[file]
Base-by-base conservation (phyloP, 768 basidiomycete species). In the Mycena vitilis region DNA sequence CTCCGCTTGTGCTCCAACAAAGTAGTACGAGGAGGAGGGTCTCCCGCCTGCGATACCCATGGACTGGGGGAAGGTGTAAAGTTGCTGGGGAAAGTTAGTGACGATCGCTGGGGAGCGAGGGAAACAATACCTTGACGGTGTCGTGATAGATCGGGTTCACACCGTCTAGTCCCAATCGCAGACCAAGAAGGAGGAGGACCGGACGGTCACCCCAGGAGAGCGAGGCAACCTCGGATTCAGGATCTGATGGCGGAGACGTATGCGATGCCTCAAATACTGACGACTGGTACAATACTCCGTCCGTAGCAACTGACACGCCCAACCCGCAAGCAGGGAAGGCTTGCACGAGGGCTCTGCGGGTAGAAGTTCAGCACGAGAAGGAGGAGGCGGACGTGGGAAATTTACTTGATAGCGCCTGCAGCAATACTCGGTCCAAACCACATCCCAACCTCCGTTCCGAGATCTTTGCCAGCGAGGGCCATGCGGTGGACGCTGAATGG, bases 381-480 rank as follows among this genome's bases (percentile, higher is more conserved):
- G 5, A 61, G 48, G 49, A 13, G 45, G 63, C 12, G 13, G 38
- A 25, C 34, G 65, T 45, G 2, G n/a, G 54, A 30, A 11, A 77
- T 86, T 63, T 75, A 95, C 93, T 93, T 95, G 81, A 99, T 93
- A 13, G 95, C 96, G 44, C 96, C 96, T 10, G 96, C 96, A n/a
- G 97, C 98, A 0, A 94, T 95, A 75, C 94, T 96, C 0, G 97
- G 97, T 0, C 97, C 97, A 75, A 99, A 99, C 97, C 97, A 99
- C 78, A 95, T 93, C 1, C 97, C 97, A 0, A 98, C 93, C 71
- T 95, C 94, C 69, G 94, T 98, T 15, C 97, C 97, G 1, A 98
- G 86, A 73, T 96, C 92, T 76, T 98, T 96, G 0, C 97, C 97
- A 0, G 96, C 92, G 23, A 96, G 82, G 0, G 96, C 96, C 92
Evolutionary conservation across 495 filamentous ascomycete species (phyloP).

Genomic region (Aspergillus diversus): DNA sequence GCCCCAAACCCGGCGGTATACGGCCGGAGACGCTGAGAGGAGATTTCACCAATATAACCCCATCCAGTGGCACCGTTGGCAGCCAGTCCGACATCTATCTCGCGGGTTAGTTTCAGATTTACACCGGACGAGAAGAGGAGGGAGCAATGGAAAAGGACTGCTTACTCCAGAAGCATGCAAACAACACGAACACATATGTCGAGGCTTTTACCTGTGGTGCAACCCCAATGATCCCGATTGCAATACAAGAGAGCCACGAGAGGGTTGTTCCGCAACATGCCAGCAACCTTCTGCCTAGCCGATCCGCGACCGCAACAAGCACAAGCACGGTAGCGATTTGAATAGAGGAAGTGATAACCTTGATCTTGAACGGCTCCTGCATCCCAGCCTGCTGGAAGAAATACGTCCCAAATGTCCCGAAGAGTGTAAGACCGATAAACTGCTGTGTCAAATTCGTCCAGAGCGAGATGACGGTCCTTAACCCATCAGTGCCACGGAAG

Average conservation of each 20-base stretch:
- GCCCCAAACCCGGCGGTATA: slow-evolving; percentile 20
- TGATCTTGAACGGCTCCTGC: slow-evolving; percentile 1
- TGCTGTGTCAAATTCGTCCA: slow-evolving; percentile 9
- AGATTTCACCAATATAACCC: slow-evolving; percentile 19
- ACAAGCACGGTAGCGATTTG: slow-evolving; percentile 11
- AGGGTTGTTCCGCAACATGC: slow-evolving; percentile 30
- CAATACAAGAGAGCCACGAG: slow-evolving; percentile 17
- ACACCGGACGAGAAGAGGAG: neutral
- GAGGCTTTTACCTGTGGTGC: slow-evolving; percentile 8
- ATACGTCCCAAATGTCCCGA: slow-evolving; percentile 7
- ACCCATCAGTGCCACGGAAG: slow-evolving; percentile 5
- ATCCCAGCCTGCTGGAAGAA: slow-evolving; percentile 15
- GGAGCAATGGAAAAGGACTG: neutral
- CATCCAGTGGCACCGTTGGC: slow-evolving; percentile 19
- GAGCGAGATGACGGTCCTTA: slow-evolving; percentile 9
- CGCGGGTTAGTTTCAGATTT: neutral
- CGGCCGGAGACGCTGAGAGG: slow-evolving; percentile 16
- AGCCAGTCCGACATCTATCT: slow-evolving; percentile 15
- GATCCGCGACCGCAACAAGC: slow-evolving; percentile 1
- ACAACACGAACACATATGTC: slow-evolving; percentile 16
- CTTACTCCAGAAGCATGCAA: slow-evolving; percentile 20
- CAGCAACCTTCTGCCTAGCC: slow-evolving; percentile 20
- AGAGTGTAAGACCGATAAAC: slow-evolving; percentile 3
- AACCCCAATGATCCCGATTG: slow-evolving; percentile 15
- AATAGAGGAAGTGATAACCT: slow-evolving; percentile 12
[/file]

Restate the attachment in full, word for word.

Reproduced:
Base-by-base conservation (phyloP, 768 basidiomycete species). In the Mycena vitilis region DNA sequence CTCCGCTTGTGCTCCAACAAAGTAGTACGAGGAGGAGGGTCTCCCGCCTGCGATACCCATGGACTGGGGGAAGGTGTAAAGTTGCTGGGGAAAGTTAGTGACGATCGCTGGGGAGCGAGGGAAACAATACCTTGACGGTGTCGTGATAGATCGGGTTCACACCGTCTAGTCCCAATCGCAGACCAAGAAGGAGGAGGACCGGACGGTCACCCCAGGAGAGCGAGGCAACCTCGGATTCAGGATCTGATGGCGGAGACGTATGCGATGCCTCAAATACTGACGACTGGTACAATACTCCGTCCGTAGCAACTGACACGCCCAACCCGCAAGCAGGGAAGGCTTGCACGAGGGCTCTGCGGGTAGAAGTTCAGCACGAGAAGGAGGAGGCGGACGTGGGAAATTTACTTGATAGCGCCTGCAGCAATACTCGGTCCAAACCACATCCCAACCTCCGTTCCGAGATCTTTGCCAGCGAGGGCCATGCGGTGGACGCTGAATGG, bases 381-480 rank as follows among this genome's bases (percentile, higher is more conserved):
- G 5, A 61, G 48, G 49, A 13, G 45, G 63, C 12, G 13, G 38
- A 25, C 34, G 65, T 45, G 2, G n/a, G 54, A 30, A 11, A 77
- T 86, T 63, T 75, A 95, C 93, T 93, T 95, G 81, A 99, T 93
- A 13, G 95, C 96, G 44, C 96, C 96, T 10, G 96, C 96, A n/a
- G 97, C 98, A 0, A 94, T 95, A 75, C 94, T 96, C 0, G 97
- G 97, T 0, C 97, C 97, A 75, A 99, A 99, C 97, C 97, A 99
- C 78, A 95, T 93, C 1, C 97, C 97, A 0, A 98, C 93, C 71
- T 95, C 94, C 69, G 94, T 98, T 15, C 97, C 97, G 1, A 98
- G 86, A 73, T 96, C 92, T 76, T 98, T 96, G 0, C 97, C 97
- A 0, G 96, C 92, G 23, A 96, G 82, G 0, G 96, C 96, C 92
Evolutionary conservation across 495 filamentous ascomycete species (phyloP).

Genomic region (Aspergillus diversus): DNA sequence GCCCCAAACCCGGCGGTATACGGCCGGAGACGCTGAGAGGAGATTTCACCAATATAACCCCATCCAGTGGCACCGTTGGCAGCCAGTCCGACATCTATCTCGCGGGTTAGTTTCAGATTTACACCGGACGAGAAGAGGAGGGAGCAATGGAAAAGGACTGCTTACTCCAGAAGCATGCAAACAACACGAACACATATGTCGAGGCTTTTACCTGTGGTGCAACCCCAATGATCCCGATTGCAATACAAGAGAGCCACGAGAGGGTTGTTCCGCAACATGCCAGCAACCTTCTGCCTAGCCGATCCGCGACCGCAACAAGCACAAGCACGGTAGCGATTTGAATAGAGGAAGTGATAACCTTGATCTTGAACGGCTCCTGCATCCCAGCCTGCTGGAAGAAATACGTCCCAAATGTCCCGAAGAGTGTAAGACCGATAAACTGCTGTGTCAAATTCGTCCAGAGCGAGATGACGGTCCTTAACCCATCAGTGCCACGGAAG

Average conservation of each 20-base stretch:
- GCCCCAAACCCGGCGGTATA: slow-evolving; percentile 20
- TGATCTTGAACGGCTCCTGC: slow-evolving; percentile 1
- TGCTGTGTCAAATTCGTCCA: slow-evolving; percentile 9
- AGATTTCACCAATATAACCC: slow-evolving; percentile 19
- ACAAGCACGGTAGCGATTTG: slow-evolving; percentile 11
- AGGGTTGTTCCGCAACATGC: slow-evolving; percentile 30
- CAATACAAGAGAGCCACGAG: slow-evolving; percentile 17
- ACACCGGACGAGAAGAGGAG: neutral
- GAGGCTTTTACCTGTGGTGC: slow-evolving; percentile 8
- ATACGTCCCAAATGTCCCGA: slow-evolving; percentile 7
- ACCCATCAGTGCCACGGAAG: slow-evolving; percentile 5
- ATCCCAGCCTGCTGGAAGAA: slow-evolving; percentile 15
- GGAGCAATGGAAAAGGACTG: neutral
- CATCCAGTGGCACCGTTGGC: slow-evolving; percentile 19
- GAGCGAGATGACGGTCCTTA: slow-evolving; percentile 9
- CGCGGGTTAGTTTCAGATTT: neutral
- CGGCCGGAGACGCTGAGAGG: slow-evolving; percentile 16
- AGCCAGTCCGACATCTATCT: slow-evolving; percentile 15
- GATCCGCGACCGCAACAAGC: slow-evolving; percentile 1
- ACAACACGAACACATATGTC: slow-evolving; percentile 16
- CTTACTCCAGAAGCATGCAA: slow-evolving; percentile 20
- CAGCAACCTTCTGCCTAGCC: slow-evolving; percentile 20
- AGAGTGTAAGACCGATAAAC: slow-evolving; percentile 3
- AACCCCAATGATCCCGATTG: slow-evolving; percentile 15
- AATAGAGGAAGTGATAACCT: slow-evolving; percentile 12